Palestinian President Mahmud Abbas on Monday in Colombia said he was willing "at any moment" to restart peace negotiations with Israel aimed at a settlement that allows them to exist side by side as states.

"We are in favor of peaceful negotiations leading to the creation of a Palestinian state, alongside the state of Israel," Abbas said in Bogota, where he is on a Latin American tour to rally support for UN recognition.

"We are at any moment willing to return to the negotiating table if Israel is of the same mind," he said, during an event where he was declared an honorary citizen of Bogota by the city's mayor.

The Middle East Quartet (United States, Russia, United Nations and the European Union) has called for a resumption of negotiations.

Israel on Sunday accepted with reservations a plan proposed by Quartet envoy Tony Blair, while the Palestinians have said there will be no negotiations until Israel freezes settlement -- a demand they say is written into the Quartet proposal.

The Palestinian leader is due Tuesday to hold talks with Colombian President Juan Manuel Santos, who has previously said that Bogota, which has a seat on the UN Security Council, would abstain in a vote on recognition of statehood.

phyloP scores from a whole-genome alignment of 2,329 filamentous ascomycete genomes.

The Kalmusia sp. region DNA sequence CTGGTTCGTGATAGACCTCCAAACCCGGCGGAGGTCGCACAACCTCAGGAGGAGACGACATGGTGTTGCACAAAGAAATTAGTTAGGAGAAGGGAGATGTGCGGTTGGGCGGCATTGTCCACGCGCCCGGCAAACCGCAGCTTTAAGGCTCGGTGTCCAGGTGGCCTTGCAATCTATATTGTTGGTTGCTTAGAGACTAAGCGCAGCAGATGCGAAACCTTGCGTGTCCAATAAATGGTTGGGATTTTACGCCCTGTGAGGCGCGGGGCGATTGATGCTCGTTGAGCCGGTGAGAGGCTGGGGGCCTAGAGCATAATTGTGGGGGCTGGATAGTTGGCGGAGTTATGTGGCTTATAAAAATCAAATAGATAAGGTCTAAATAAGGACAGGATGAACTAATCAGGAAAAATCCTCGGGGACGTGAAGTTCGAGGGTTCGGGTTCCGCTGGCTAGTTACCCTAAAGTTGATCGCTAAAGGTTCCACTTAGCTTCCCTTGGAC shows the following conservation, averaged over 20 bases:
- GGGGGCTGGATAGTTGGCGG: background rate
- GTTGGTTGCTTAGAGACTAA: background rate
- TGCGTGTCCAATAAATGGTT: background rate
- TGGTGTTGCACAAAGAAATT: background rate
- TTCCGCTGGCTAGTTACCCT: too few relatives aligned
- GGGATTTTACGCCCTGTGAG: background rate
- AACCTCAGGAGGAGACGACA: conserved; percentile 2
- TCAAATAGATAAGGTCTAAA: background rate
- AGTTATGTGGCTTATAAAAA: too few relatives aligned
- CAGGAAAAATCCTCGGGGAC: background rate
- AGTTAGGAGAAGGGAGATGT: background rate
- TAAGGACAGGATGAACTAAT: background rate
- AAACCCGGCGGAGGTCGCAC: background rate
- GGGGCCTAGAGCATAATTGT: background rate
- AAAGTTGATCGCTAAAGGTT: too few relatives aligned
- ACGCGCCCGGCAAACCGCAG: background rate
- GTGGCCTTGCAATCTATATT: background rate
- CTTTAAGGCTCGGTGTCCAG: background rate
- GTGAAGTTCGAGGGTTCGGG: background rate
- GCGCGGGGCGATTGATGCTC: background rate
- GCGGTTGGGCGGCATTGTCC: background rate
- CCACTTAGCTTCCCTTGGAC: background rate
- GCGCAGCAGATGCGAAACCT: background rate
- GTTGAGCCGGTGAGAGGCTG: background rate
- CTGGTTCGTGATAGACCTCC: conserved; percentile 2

Israel on September 27 approved a plan to build 1,100 new homes in a Jewish settlement, prompting an angry reaction from the Palestinians who said it amounted to a direct rejection of international efforts to restart peace talks.

Colombia has argued that recognition of a Palestinian state should come through negotiations with Israel.

The Palestinian move for UN recognition is strongly opposed by both Israel and the United States, which say a Palestinian state can only emerge through bilateral negotiations.

Six Security Council members -- Brazil, China, India, Lebanon, Russia and South Africa -- have publicly indicated their backing for the Palestinian bid.